When you hear the word “cottage”, then dreamy English cottages in picturesque little villages will probably spring to mind.
And while this website will be focusing on all things related to beautiful classic English cottages, it is also important to establish what it won’t be focusing on.
In this case, it is the cottage flat, a type of building that may be confused with a traditional English cottage.
While the names bear some resemblance, these two structures are quite different, making cottage flats completely unrelated. It’s therefore helpful to first distinguish what the cottage flat meaning is.
What Does a Cottage Flat Look Like?
The cottage flat is a style of housing common throughout Scotland built predominantly between 1919 and 1965 as a form of social housing. However, this type of house has proved to be so popular that you might still come across some being built today.
Many examples of cottage flats can be found in Glasgow, and in many parts of the city, it’s the dominant form of housing.
Four In a Block
Cottage flats are also known as a 4 in a block flat, flatted block or four-in-a-block. They are almost like semi-detached houses in appearance.
The cottage flat has some key characteristics, with most of them consisting of four dwellings per block, as the name four-in-a-block suggests.
However, there are exceptions to this as buildings can also be found in the form of more extended terraces.
The most distinctive aspect of the cottage flat is that a hipped slate roof covers four flats. These four flats generally all have individual entrances, with the upper dwellings being entered from the side. Cottage flats also have a garden that four tenants share.
A Short History of the Cottage Flat
Before 1919, cottages were seen as the ideal, but cottage flats soon became a popular style of housing. Essentially, it was a hybrid model combining elements of a cottage and tenement (multiple occupancy properties).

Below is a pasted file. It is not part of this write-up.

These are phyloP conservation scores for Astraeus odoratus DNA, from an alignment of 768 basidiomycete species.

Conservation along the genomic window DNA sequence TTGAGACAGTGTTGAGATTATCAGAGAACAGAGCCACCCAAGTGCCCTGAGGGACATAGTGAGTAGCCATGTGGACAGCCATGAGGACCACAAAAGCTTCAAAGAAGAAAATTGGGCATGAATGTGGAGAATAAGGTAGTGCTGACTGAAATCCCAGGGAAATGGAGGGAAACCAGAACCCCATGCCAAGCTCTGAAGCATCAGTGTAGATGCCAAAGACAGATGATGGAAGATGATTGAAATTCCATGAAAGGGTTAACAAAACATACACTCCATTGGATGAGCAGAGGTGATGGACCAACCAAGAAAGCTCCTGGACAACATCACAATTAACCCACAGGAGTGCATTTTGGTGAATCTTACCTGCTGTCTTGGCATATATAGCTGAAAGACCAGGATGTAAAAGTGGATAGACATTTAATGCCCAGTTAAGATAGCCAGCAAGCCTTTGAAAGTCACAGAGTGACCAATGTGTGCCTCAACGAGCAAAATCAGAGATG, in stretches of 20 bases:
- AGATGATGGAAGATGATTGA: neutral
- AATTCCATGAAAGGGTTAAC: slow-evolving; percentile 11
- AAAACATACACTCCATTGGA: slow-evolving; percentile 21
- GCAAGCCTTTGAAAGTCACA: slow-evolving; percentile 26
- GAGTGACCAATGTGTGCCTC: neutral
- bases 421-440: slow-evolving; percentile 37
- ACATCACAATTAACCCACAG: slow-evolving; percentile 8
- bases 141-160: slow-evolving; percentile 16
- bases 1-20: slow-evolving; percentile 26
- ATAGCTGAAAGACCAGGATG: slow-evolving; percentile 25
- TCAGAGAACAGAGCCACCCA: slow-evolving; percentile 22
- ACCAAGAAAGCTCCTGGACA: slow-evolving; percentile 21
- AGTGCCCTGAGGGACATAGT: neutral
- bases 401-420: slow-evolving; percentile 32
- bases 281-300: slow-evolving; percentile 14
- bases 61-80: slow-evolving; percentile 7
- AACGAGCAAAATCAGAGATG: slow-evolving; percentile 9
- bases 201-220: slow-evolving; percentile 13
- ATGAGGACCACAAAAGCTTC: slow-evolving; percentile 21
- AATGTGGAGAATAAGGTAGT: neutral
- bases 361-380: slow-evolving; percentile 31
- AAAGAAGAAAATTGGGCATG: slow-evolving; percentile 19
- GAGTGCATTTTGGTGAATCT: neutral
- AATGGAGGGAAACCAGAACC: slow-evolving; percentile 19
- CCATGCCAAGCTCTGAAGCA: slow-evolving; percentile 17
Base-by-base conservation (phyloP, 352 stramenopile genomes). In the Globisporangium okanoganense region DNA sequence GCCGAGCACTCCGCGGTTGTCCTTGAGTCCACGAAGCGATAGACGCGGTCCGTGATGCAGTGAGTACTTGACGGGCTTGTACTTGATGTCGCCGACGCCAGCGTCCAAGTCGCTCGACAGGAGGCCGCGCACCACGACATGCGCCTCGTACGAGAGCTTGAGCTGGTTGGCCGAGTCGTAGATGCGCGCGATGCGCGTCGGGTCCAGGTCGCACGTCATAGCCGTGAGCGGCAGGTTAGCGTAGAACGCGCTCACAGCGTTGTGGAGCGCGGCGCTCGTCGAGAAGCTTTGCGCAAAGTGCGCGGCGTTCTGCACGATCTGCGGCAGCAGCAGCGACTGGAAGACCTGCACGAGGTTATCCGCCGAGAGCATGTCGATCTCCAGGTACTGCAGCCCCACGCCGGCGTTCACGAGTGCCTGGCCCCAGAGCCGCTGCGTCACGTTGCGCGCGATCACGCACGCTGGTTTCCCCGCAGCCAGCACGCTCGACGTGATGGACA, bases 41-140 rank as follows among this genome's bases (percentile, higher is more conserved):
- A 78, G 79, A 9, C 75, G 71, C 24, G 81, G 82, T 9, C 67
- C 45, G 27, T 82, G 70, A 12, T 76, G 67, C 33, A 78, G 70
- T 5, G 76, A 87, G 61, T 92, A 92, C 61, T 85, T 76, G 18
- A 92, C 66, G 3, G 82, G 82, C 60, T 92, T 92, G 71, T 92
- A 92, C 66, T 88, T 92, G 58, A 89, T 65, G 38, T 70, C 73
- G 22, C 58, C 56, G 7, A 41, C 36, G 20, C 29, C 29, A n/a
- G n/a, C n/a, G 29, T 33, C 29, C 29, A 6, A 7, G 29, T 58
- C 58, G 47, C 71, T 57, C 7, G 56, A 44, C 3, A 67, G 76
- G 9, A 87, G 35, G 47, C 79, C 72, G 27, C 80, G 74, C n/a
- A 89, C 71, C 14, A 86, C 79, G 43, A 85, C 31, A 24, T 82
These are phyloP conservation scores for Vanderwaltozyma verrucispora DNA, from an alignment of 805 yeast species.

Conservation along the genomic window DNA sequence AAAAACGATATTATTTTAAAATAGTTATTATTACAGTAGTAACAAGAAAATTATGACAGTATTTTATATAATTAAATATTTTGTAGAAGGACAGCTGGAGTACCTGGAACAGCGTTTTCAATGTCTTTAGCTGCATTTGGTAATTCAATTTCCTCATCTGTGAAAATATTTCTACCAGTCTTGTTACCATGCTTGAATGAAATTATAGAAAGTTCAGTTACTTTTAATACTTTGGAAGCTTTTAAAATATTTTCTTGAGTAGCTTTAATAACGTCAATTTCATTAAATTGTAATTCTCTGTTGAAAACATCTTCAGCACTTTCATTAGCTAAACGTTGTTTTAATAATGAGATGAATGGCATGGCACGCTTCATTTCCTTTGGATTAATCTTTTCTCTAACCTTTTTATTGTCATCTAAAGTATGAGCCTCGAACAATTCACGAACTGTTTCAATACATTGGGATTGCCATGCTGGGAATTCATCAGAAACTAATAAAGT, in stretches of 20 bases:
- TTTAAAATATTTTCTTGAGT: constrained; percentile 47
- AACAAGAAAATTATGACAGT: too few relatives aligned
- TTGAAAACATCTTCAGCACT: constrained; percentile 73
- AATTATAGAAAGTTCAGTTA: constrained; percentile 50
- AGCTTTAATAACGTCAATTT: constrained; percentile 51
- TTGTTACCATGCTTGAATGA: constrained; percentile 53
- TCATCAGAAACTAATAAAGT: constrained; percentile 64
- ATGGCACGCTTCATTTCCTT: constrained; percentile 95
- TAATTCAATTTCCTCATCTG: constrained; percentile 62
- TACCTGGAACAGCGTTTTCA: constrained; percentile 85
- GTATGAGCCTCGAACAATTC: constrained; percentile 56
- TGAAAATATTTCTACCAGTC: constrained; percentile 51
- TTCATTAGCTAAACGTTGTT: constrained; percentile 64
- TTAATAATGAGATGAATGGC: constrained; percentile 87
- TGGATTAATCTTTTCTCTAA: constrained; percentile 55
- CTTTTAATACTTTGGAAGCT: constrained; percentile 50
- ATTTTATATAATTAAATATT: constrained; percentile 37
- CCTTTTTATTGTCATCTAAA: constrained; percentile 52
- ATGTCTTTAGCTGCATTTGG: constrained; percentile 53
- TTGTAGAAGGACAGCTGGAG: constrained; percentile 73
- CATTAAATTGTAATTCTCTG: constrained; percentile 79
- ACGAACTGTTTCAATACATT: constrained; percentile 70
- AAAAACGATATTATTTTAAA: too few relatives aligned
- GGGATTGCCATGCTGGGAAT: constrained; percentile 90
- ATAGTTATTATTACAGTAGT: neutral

This building model proved to be a more efficient way of building in terms of providing adequate and affordable housing for the population in the post-war period.
However, it was still able to align with the Scottish preference for one-floor living at the time.
What Is The Difference Between a Cottage Flat and a Flat?
Not only can one mix up a cottage flat and a traditional English cottage, but the same can happen with a cottage flat and a flat.
A further distinction can be made between a tenement and a flat in Scotland.
A tenement is a building or section of buildings that consists of two or more flats. So, whereas a cottage flat, as mentioned, typically only consists of four dwellings, each with a separate entrance that can be reached from street level.
You can also get three or four-story tenements that consist of any number of dwellings (usually between 6 and 8) that usually all share the same entry at street level.
However, as the name suggests, the word flat usually refers to a single residential property consisting of a collection of rooms on a single floor.
What is an Upper Cottage Flat?
An upper cottage flat in Scotland refers to the first-floor apartment within a two-story, semi-detached or terraced building. These properties often have their own separate entrance, typically accessed by an external staircase or a shared stairwell.
Upper cottage flats are commonly found in both urban and rural areas in Scotland and are characterized by their traditional architectural designs.
These flats may offer more privacy than ground-floor flats, as they are less accessible to passersby and may have better views, depending on their location. Upper cottage flats can be an affordable option for first-time buyers, smaller families, or those looking to downsize to a smaller living space.
However, keep in mind that living in an upper cottage flat may mean having to climb stairs regularly, which might not be suitable for everyone, especially those with mobility issues.
Summarising What is a Cottage Flat
Cottage flat meaning in Scotland is a type of residential property that is typically a ground floor or first-floor apartment within a two-storey building. These flats are often semi-detached, meaning they share a common wall with another flat or property.
Cottage flats can be found in both urban and rural settings across Scotland and often feature traditional architectural designs.
Cottage flats usually have their own separate entrance, and some might have a small private garden or shared outdoor space.
These properties are often more affordable than standalone houses, making them an attractive option for first-time buyers, downsizers, or those looking for a more compact living space.